Sunday’s gospel hints at this and challenges you and me to do the difficult work of awareness - cherishing every opportunity, every moment, every interaction, every person who comes across our path.

    So how are we doing with this? To whom do we need to reach out? What fog do we need to forge through? How can we push through the resistance to do this sometimes awkward work of awareness?

    Exploring Our Hebraic Heritage – Marvin Wilson
    Being Christian – Rowan Williams
    Your Living Compass – Scott Stoner
  • Using Technology to Pray

    Using Technology to Pray

    Too busy to Pray?
    If you're like me you're too busy not to pray... And you crave an intimacy with God that will help you connect with your place in the world to love and serve God and those around you.

    That means finding ways to incorporate regular prayer into our increasingly busy lives. For me, that means getting the Prayer Book where I'm most likely to use it - on my smartphone.

    Here are three suggestions. 

    The first is the one I use - it's a free app on my smartphone - available at the iPhone Apple store and in the Android Google Play store - just search for Mission of St. Clare. When you download it to your smartphone the icon will look like the one in the photo above.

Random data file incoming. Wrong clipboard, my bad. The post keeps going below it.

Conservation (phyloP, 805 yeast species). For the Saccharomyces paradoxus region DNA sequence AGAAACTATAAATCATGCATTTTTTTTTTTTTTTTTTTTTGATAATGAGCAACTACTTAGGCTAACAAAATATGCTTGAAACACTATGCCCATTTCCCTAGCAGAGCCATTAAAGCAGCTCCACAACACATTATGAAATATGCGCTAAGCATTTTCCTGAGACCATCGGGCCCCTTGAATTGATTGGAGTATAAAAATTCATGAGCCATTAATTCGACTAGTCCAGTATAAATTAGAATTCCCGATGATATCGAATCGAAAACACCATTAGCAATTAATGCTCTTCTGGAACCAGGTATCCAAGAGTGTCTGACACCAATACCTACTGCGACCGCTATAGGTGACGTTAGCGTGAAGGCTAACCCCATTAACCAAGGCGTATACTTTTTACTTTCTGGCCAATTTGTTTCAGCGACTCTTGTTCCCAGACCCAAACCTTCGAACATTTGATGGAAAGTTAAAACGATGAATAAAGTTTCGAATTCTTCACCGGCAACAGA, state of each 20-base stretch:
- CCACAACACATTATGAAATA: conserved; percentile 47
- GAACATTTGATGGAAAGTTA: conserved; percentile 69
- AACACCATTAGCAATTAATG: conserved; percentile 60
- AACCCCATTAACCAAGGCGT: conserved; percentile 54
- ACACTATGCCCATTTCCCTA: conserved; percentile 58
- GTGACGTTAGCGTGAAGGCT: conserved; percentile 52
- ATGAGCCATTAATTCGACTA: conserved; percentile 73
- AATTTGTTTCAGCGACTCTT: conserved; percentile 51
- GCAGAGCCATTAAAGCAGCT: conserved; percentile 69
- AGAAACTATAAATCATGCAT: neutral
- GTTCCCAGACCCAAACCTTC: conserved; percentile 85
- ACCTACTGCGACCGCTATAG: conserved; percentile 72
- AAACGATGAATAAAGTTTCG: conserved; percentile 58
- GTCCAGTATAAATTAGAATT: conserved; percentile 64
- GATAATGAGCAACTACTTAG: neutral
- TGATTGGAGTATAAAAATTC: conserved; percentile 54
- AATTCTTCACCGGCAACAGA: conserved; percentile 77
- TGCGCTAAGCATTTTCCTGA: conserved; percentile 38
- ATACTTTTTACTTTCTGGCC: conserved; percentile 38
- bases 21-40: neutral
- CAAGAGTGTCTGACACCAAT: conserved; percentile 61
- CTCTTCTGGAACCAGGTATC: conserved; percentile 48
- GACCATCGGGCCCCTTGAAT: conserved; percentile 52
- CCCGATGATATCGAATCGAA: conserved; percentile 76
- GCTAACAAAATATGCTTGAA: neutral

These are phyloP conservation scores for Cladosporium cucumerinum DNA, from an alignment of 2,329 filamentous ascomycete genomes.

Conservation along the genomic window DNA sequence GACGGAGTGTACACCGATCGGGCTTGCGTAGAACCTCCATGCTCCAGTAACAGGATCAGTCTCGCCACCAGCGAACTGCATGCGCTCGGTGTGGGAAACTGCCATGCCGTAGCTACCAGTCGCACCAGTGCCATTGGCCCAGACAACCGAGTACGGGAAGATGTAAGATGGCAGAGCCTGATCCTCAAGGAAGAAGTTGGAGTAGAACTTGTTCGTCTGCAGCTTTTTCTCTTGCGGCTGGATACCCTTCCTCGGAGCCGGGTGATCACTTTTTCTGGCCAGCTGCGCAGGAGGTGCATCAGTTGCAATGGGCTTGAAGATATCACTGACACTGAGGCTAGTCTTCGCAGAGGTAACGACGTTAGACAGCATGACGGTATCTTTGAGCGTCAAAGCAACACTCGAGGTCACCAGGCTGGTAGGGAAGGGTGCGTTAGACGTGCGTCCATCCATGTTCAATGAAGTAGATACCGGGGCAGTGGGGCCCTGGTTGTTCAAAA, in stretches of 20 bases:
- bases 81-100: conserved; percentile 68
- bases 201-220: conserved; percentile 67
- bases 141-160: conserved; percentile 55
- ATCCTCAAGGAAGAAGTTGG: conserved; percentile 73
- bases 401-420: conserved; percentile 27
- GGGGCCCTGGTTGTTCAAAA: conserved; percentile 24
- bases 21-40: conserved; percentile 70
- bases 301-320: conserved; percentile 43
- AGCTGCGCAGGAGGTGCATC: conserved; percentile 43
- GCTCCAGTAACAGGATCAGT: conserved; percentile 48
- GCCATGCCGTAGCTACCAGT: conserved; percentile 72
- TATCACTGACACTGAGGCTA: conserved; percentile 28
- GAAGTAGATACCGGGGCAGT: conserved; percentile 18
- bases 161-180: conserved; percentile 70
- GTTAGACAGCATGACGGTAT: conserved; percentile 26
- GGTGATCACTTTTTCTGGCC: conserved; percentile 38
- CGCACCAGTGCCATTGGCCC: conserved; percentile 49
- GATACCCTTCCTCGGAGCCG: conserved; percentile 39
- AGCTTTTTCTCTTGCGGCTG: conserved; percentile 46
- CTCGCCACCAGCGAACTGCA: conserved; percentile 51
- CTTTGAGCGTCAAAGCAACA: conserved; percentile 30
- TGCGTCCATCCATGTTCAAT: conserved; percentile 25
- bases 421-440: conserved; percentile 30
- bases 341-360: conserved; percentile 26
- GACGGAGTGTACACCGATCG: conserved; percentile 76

This will give you an app that conveniently organizes Morning and Evening prayer - when you click on it it will automatically take you to the prayer time that is appropriate for that date and time. It's awesome and I can't recommend it enough.

    If you want to do the same on your computer - to pull up the offices on your desktop PC or laptop - simply go to St. Clare's website:

    I know lots of people who do it this way and their prayer lives have been deeply enriched.

    And, of course, if you want to do it the old-fashioned way, use The Book of Common Prayer and look up these offices, bring along a Bible, and follow along as best you can. There's a shorter version on page 136.  If you're new to the Prayer Book you'll likely find this option much more clumsy and even frustrating as the bevy of options can interfere with the experience.

    Sure new technology is scary - and we're often quick to dismiss learning something new - but in using technology this way I have found it much easier to connect with God and nurturing to my faith. Let me know what you think.
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    St. David's Episcopal Church, 16200 W. Twelve Mile Road, Southfield, MI 48076 USA



    +011 248-557-5430